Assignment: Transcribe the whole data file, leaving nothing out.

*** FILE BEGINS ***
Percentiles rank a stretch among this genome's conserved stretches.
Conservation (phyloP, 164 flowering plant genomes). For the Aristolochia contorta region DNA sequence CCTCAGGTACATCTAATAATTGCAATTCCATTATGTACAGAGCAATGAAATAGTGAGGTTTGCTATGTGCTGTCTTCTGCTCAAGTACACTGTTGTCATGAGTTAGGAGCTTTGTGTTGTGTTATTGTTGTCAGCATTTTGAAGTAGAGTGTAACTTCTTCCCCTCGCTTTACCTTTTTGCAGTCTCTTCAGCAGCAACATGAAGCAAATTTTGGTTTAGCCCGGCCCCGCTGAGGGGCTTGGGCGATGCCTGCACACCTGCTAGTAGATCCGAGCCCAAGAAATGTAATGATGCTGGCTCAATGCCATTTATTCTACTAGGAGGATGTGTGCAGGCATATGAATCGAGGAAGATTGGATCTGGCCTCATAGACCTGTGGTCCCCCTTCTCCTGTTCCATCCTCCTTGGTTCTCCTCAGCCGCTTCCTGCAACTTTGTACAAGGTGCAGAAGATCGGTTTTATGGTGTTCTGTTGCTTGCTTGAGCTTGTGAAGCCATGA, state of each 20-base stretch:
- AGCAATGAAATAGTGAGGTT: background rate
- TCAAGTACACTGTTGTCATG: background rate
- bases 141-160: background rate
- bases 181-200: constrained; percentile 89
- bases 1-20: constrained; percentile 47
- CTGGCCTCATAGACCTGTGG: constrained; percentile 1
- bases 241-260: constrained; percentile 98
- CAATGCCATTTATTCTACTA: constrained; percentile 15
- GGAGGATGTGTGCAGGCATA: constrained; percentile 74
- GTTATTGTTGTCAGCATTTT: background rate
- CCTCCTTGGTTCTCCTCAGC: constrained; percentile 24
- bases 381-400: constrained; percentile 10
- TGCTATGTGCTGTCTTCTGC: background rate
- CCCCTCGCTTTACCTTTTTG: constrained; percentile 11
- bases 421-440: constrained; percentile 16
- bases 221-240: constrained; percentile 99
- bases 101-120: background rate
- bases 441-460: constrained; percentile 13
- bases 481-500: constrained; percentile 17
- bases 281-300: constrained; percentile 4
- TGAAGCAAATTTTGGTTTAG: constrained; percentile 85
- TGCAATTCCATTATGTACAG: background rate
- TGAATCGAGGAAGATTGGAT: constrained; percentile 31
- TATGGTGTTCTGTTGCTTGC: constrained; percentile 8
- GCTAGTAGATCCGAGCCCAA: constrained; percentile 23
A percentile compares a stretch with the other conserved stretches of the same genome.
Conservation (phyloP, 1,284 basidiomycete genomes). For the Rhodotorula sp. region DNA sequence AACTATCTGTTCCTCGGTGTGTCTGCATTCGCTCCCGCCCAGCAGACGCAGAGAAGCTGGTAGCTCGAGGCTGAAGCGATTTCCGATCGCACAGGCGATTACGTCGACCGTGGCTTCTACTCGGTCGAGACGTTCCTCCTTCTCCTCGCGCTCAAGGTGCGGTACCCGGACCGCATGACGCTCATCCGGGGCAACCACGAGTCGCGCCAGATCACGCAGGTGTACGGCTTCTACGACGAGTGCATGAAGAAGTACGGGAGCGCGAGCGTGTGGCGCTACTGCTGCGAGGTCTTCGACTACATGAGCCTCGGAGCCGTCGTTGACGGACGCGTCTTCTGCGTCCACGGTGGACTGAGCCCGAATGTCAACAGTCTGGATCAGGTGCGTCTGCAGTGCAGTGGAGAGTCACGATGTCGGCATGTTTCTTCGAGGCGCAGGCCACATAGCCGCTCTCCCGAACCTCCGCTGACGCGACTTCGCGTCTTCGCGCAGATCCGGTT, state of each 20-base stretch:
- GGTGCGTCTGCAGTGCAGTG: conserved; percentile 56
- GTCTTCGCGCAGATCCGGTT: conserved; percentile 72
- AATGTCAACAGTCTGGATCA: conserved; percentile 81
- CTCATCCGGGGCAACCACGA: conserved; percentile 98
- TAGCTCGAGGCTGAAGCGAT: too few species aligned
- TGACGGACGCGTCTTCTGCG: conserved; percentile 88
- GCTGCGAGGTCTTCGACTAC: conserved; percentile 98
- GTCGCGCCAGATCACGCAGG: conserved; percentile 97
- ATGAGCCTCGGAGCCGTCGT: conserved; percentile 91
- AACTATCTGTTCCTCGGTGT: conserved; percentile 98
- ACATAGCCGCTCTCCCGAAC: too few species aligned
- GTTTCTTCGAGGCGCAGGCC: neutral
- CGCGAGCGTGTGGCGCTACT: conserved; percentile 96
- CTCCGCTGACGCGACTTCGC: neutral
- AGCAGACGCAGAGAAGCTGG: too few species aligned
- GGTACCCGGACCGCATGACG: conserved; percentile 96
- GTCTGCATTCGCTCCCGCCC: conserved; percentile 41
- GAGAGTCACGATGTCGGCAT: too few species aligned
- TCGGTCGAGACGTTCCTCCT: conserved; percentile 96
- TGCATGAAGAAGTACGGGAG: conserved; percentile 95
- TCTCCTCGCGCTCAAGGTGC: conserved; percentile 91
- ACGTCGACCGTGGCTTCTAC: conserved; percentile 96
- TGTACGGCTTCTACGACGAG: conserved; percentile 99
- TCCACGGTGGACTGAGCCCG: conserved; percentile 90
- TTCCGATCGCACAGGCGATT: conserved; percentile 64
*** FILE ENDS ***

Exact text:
Percentiles rank a stretch among this genome's conserved stretches.
Conservation (phyloP, 164 flowering plant genomes). For the Aristolochia contorta region DNA sequence CCTCAGGTACATCTAATAATTGCAATTCCATTATGTACAGAGCAATGAAATAGTGAGGTTTGCTATGTGCTGTCTTCTGCTCAAGTACACTGTTGTCATGAGTTAGGAGCTTTGTGTTGTGTTATTGTTGTCAGCATTTTGAAGTAGAGTGTAACTTCTTCCCCTCGCTTTACCTTTTTGCAGTCTCTTCAGCAGCAACATGAAGCAAATTTTGGTTTAGCCCGGCCCCGCTGAGGGGCTTGGGCGATGCCTGCACACCTGCTAGTAGATCCGAGCCCAAGAAATGTAATGATGCTGGCTCAATGCCATTTATTCTACTAGGAGGATGTGTGCAGGCATATGAATCGAGGAAGATTGGATCTGGCCTCATAGACCTGTGGTCCCCCTTCTCCTGTTCCATCCTCCTTGGTTCTCCTCAGCCGCTTCCTGCAACTTTGTACAAGGTGCAGAAGATCGGTTTTATGGTGTTCTGTTGCTTGCTTGAGCTTGTGAAGCCATGA, state of each 20-base stretch:
- AGCAATGAAATAGTGAGGTT: background rate
- TCAAGTACACTGTTGTCATG: background rate
- bases 141-160: background rate
- bases 181-200: constrained; percentile 89
- bases 1-20: constrained; percentile 47
- CTGGCCTCATAGACCTGTGG: constrained; percentile 1
- bases 241-260: constrained; percentile 98
- CAATGCCATTTATTCTACTA: constrained; percentile 15
- GGAGGATGTGTGCAGGCATA: constrained; percentile 74
- GTTATTGTTGTCAGCATTTT: background rate
- CCTCCTTGGTTCTCCTCAGC: constrained; percentile 24
- bases 381-400: constrained; percentile 10
- TGCTATGTGCTGTCTTCTGC: background rate
- CCCCTCGCTTTACCTTTTTG: constrained; percentile 11
- bases 421-440: constrained; percentile 16
- bases 221-240: constrained; percentile 99
- bases 101-120: background rate
- bases 441-460: constrained; percentile 13
- bases 481-500: constrained; percentile 17
- bases 281-300: constrained; percentile 4
- TGAAGCAAATTTTGGTTTAG: constrained; percentile 85
- TGCAATTCCATTATGTACAG: background rate
- TGAATCGAGGAAGATTGGAT: constrained; percentile 31
- TATGGTGTTCTGTTGCTTGC: constrained; percentile 8
- GCTAGTAGATCCGAGCCCAA: constrained; percentile 23
A percentile compares a stretch with the other conserved stretches of the same genome.
Conservation (phyloP, 1,284 basidiomycete genomes). For the Rhodotorula sp. region DNA sequence AACTATCTGTTCCTCGGTGTGTCTGCATTCGCTCCCGCCCAGCAGACGCAGAGAAGCTGGTAGCTCGAGGCTGAAGCGATTTCCGATCGCACAGGCGATTACGTCGACCGTGGCTTCTACTCGGTCGAGACGTTCCTCCTTCTCCTCGCGCTCAAGGTGCGGTACCCGGACCGCATGACGCTCATCCGGGGCAACCACGAGTCGCGCCAGATCACGCAGGTGTACGGCTTCTACGACGAGTGCATGAAGAAGTACGGGAGCGCGAGCGTGTGGCGCTACTGCTGCGAGGTCTTCGACTACATGAGCCTCGGAGCCGTCGTTGACGGACGCGTCTTCTGCGTCCACGGTGGACTGAGCCCGAATGTCAACAGTCTGGATCAGGTGCGTCTGCAGTGCAGTGGAGAGTCACGATGTCGGCATGTTTCTTCGAGGCGCAGGCCACATAGCCGCTCTCCCGAACCTCCGCTGACGCGACTTCGCGTCTTCGCGCAGATCCGGTT, state of each 20-base stretch:
- GGTGCGTCTGCAGTGCAGTG: conserved; percentile 56
- GTCTTCGCGCAGATCCGGTT: conserved; percentile 72
- AATGTCAACAGTCTGGATCA: conserved; percentile 81
- CTCATCCGGGGCAACCACGA: conserved; percentile 98
- TAGCTCGAGGCTGAAGCGAT: too few species aligned
- TGACGGACGCGTCTTCTGCG: conserved; percentile 88
- GCTGCGAGGTCTTCGACTAC: conserved; percentile 98
- GTCGCGCCAGATCACGCAGG: conserved; percentile 97
- ATGAGCCTCGGAGCCGTCGT: conserved; percentile 91
- AACTATCTGTTCCTCGGTGT: conserved; percentile 98
- ACATAGCCGCTCTCCCGAAC: too few species aligned
- GTTTCTTCGAGGCGCAGGCC: neutral
- CGCGAGCGTGTGGCGCTACT: conserved; percentile 96
- CTCCGCTGACGCGACTTCGC: neutral
- AGCAGACGCAGAGAAGCTGG: too few species aligned
- GGTACCCGGACCGCATGACG: conserved; percentile 96
- GTCTGCATTCGCTCCCGCCC: conserved; percentile 41
- GAGAGTCACGATGTCGGCAT: too few species aligned
- TCGGTCGAGACGTTCCTCCT: conserved; percentile 96
- TGCATGAAGAAGTACGGGAG: conserved; percentile 95
- TCTCCTCGCGCTCAAGGTGC: conserved; percentile 91
- ACGTCGACCGTGGCTTCTAC: conserved; percentile 96
- TGTACGGCTTCTACGACGAG: conserved; percentile 99
- TCCACGGTGGACTGAGCCCG: conserved; percentile 90
- TTCCGATCGCACAGGCGATT: conserved; percentile 64